In model theory, a branch of mathematical logic, Chang's conjecture, attributed to Chen Chung Chang by Vaught (1963, p. 309), states that every model of type (ω2,ω1) for a countable language has an elementary submodel of type (ω1, ω). A model is of type (α,β) if it is of cardinality α and a unary relation is represented by a subset of cardinality β. The usual notation is .
The axiom of constructibility implies that Chang's conjecture fails. Silver proved the consistency of Chang's conjecture from the consistency of an ω1-Erdős cardinal. Hans-Dieter Donder showed the reverse implication: if CC holds, then ω2 is ω1-Erdős in K.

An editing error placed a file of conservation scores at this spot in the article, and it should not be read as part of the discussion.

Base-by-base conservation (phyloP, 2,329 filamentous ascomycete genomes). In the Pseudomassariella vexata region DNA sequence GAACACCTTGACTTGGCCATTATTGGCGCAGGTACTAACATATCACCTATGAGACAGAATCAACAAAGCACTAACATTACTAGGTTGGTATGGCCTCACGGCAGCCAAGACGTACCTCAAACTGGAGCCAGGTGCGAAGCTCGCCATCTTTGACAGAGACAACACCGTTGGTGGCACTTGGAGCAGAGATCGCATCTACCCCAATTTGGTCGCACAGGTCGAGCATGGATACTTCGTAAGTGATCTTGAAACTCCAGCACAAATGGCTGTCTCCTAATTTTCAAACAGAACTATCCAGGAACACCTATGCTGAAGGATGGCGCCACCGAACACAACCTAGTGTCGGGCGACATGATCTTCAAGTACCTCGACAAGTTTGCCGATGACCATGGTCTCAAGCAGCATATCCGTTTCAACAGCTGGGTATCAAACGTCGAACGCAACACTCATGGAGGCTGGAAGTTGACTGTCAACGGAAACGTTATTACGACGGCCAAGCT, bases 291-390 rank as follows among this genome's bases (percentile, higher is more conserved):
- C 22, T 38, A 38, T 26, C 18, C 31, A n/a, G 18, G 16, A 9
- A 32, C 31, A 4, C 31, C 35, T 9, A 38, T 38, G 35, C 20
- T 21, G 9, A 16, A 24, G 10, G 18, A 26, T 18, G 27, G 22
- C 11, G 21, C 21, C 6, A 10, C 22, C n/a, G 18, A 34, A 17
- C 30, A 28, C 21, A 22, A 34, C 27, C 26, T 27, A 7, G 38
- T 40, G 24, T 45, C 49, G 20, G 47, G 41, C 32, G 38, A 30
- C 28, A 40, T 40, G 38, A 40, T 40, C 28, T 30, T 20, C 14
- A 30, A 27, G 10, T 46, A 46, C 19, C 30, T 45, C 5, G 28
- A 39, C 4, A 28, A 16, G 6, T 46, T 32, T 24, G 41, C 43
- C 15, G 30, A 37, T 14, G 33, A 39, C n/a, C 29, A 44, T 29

More generally, Chang's conjecture for two pairs (α,β), (γ,δ) of cardinals is the claim that every model of type (α,β) for a countable language has an elementary submodel of type (γ,δ). The consistency of was shown by Laver from the consistency of a huge cardinal.
- Chang, Chen Chung; Keisler, H. Jerome (1990), Model Theory, Studies in Logic and the Foundations of Mathematics (3rd ed.), Elsevier, ISBN 978-0-444-88054-3
- Vaught, R. L. (1963), "Models of complete theories", Bulletin of the American Mathematical Society, 69: 299–313, doi:10.1090/S0002-9904-1963-10903-9, ISSN 0002-9904, MR 0147396